By John Dumoulin
The National Highway Traffic Safety Administration’s Office of Defects Investigation (ODI) has closed its recall query concerning possible security vulnerabilities in model year 2013 through 2015 vehicles manufactured by Fiat Chrysler Automobiles (FCA). The investigation was related to Safety Recalls 15V-461 and 15V508 that had been launched by FCA (NHTSA ODI Investigation, No. RQ15-004, January 5, 2016).
Underlying complaint and investigation. On July 23, 2015, FCA launched Safety Recall 15V-461 to remedy security vulnerabilities in approximately 1.4 million model year 2013 through 2015 vehicles equipped with Uconnect head units (HU) 8.4A (RA3 radio) and 8.4AN (RA4 radio) manufactured by Harman International. On July 24, 2015, ODI opened Recall Query RQ 15-004 to investigate HU security vulnerabilities and remedy effectiveness in the recalled population and to determine whether similar units have been supplied for use in other FCA vehicles.
In an August 11, 2015, letter, FCA submitted a second Part 573 safety recall report expanding the scope of the Uconnect RA4 model radio to include an additional 7,810 model year 2015 Jeep Renegade vehicles manufactured from September 18, 2014, through June 25, 2015 (Recall 15V-508). Scope analysis indicated that Uconnect radios installed in FCA vehicles not included in recalls 15V-461 or 15V-508 (subject recalls) are not equipped with built-in cellular access or short-range wireless communication features and, thus, do not contain the security vulnerabilities addressed by the subject recalls.
Vehicles subject to the recalls are: model year 2014 through 2015 Dodge Durango, Jeep Grand Cherokee and Jeep Cherokee sport utility vehicles; model year 2013 through 2015 Ram 1500, 2500, 3500, and 4500/5500 pickup trucks; model year 2013 through 2015 Dodge Viper vehicles; and model year 2015 Chrysler 200, 300, Jeep Renegade, Dodge Charger, and Challenger vehicles.
According to FCA, long- and short-range wireless vulnerabilities identified in the recalled vehicles could allow unauthorized third-party access to, and manipulation of, networked vehicle control systems. Successful exploitation of the vulnerabilities, coupled with reverse engineering of networked microprocessor control modules, could result in unauthorized manipulation of vehicle control systems. This unauthorized manipulation of vehicle controls and systems could expose the driver, vehicle occupants, or other highway users to an increased risk of injury. FCA and its network provider, Sprint, conducted a nationwide campaign to block access to a radio communications port that was unintentionally left open. On July 27, 2015, short-range wireless vulnerabilities were also blocked. Finally, third-party security evaluation and regression testing identified vulnerabilities that were either remedied by Sprint or through updates to the FCA Uconnect software.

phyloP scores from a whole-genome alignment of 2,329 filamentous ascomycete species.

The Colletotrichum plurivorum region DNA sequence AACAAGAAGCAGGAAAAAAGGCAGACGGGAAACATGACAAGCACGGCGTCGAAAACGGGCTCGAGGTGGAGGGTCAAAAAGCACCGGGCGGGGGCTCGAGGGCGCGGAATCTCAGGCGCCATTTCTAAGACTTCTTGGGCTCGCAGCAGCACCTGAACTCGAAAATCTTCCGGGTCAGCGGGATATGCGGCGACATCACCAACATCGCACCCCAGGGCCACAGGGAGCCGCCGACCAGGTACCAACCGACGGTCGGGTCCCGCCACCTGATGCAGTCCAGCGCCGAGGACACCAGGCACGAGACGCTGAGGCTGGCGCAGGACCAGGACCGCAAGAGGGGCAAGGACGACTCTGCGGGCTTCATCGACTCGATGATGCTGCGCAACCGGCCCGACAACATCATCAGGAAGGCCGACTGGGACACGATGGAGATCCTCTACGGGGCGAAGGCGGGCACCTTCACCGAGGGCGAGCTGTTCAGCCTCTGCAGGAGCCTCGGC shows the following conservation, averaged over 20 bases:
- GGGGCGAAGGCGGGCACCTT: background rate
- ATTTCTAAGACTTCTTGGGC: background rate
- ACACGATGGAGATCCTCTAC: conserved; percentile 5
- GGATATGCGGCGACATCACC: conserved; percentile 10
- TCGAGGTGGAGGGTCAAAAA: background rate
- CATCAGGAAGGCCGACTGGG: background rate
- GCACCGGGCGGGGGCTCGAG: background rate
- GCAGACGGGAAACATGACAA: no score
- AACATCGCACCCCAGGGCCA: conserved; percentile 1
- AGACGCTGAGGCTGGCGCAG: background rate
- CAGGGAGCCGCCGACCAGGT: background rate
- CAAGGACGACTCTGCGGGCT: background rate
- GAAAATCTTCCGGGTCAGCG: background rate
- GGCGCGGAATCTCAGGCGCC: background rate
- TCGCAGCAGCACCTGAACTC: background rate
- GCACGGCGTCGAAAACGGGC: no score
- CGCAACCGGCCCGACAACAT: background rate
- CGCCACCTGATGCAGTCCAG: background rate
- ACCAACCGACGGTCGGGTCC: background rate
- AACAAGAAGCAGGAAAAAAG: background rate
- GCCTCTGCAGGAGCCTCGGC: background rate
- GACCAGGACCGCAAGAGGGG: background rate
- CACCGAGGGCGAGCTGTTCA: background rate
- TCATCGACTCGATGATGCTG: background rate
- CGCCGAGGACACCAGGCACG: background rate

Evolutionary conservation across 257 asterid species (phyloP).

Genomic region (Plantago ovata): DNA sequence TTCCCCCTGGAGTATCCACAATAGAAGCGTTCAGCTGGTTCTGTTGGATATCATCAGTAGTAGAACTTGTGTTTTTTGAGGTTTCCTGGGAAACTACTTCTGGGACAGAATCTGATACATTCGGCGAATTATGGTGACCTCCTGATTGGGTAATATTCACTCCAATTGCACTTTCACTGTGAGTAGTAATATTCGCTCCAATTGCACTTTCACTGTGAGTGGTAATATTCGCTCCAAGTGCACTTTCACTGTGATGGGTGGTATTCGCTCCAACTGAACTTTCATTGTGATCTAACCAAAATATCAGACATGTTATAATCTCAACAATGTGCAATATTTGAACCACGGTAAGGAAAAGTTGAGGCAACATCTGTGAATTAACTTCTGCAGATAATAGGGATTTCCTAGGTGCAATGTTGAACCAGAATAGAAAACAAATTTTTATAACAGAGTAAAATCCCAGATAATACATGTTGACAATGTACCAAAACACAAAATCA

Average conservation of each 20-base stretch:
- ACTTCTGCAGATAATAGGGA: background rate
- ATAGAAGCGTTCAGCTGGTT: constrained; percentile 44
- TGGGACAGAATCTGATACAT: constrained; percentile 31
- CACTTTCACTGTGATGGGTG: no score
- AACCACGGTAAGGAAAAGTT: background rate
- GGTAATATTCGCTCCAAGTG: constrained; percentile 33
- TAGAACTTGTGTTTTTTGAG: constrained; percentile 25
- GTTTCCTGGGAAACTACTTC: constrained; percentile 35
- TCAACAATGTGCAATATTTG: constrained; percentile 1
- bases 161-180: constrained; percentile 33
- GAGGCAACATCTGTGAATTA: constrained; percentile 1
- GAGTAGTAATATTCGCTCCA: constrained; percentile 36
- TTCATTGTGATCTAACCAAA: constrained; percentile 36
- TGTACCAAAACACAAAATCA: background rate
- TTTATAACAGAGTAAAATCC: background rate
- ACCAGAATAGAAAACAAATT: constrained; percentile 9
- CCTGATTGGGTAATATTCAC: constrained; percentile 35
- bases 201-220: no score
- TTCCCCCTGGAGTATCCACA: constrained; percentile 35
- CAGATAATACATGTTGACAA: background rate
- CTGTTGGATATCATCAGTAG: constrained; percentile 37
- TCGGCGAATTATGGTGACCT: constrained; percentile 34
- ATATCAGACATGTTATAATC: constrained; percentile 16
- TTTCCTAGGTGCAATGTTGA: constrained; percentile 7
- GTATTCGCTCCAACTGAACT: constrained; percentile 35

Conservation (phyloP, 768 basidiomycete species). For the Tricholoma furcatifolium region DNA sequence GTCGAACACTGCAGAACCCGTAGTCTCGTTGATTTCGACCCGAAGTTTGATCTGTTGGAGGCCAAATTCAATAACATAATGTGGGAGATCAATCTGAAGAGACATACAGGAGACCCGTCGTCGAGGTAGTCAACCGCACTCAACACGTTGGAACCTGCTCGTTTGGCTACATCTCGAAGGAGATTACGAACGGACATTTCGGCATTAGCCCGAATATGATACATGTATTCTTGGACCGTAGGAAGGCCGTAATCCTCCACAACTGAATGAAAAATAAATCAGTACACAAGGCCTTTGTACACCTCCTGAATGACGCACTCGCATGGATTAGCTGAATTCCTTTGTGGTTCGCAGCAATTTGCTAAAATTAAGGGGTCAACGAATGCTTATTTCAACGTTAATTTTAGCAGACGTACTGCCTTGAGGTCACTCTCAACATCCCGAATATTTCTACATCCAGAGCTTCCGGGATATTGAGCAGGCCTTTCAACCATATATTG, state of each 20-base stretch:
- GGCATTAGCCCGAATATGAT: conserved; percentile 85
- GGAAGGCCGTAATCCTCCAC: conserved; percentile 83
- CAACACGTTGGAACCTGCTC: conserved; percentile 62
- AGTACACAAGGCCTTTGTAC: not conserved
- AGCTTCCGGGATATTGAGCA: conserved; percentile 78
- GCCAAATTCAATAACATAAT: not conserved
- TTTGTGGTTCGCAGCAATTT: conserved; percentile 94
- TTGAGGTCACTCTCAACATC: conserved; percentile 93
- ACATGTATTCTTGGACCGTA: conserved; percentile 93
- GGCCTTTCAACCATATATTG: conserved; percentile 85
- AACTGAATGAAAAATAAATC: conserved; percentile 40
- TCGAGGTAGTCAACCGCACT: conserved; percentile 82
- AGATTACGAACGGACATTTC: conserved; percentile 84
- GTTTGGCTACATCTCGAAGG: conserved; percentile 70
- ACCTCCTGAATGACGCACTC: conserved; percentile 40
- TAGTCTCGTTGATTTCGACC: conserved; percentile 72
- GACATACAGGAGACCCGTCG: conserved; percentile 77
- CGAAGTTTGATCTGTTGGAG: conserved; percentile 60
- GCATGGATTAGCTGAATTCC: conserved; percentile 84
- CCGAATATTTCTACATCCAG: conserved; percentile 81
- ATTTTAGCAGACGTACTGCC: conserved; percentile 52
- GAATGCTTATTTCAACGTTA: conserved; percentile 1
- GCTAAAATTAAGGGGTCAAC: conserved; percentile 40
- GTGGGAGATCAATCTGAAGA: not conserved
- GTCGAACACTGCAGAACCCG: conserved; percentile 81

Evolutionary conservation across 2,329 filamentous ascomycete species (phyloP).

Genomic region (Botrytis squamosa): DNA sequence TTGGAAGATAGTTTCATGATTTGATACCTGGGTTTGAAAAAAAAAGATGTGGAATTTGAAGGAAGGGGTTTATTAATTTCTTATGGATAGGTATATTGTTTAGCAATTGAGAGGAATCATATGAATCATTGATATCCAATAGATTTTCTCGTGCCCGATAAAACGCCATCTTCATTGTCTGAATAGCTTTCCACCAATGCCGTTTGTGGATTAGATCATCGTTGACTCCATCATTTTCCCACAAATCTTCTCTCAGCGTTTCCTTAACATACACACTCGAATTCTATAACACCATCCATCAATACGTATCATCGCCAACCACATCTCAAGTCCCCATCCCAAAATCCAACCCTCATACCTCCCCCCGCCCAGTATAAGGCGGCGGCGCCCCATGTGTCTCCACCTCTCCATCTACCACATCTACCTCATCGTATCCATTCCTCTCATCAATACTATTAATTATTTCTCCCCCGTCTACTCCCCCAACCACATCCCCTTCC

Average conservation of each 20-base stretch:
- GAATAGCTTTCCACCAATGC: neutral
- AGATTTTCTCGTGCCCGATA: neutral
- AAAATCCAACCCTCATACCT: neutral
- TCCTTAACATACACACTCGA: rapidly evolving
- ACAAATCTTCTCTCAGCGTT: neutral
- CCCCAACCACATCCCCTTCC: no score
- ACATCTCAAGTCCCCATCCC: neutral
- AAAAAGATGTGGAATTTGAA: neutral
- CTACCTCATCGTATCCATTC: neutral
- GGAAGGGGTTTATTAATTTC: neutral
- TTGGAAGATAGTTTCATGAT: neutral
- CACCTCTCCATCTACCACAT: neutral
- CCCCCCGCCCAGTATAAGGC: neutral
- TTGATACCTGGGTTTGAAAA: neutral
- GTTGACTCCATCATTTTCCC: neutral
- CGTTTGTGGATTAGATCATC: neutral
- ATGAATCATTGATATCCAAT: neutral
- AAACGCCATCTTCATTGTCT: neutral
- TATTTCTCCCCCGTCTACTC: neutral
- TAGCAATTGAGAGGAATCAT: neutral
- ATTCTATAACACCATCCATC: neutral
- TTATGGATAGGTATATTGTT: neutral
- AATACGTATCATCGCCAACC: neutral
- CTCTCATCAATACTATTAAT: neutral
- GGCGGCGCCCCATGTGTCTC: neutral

ODI identified a total of 30 complaints or field reports on unique vehicles submitted by FCA (29) or received by NHTSA (1) alleging incidents of theft from a vehicle or anomalous performance that the owner alleged were caused by, or may have been caused by, remote hacking. Twenty-six (87 percent) of these reports were submitted after a magazine article was published on July 21, 2015, describing the remote hacking of an FCA vehicle by researchers who were able to affect the operation of various vehicle control systems, including the service brakes, steering, throttle, and ignition. Most of the complaints involved vehicle systems that were not safety critical (e.g., complaints related to radio, navigation system, or air-conditioning control) and did not affect vehicle control.
Three complaints reported engine stalls. One owner reported sudden unintended acceleration allegedly related to hacking. None of the complaints or field reports reviewed involved the steering and braking vehicle control effects demonstrated by the research hackers prior to the recall. There were no confirmed incidents of hacking in any of the records reviewed by ODI.
ODI determination. ODI said the remedies completed by Sprint and FCA appear to have eliminated vulnerabilities that might allow a remote actor to impact vehicle control systems. ODI closed the investigation but said this action does not constitute a finding that a safety-related defect does not exist.
Companies: Chrysler; FCA US LLC
MainStory: TopStory NHTSANews MotorEquipmentNews MotorVehiclesNews
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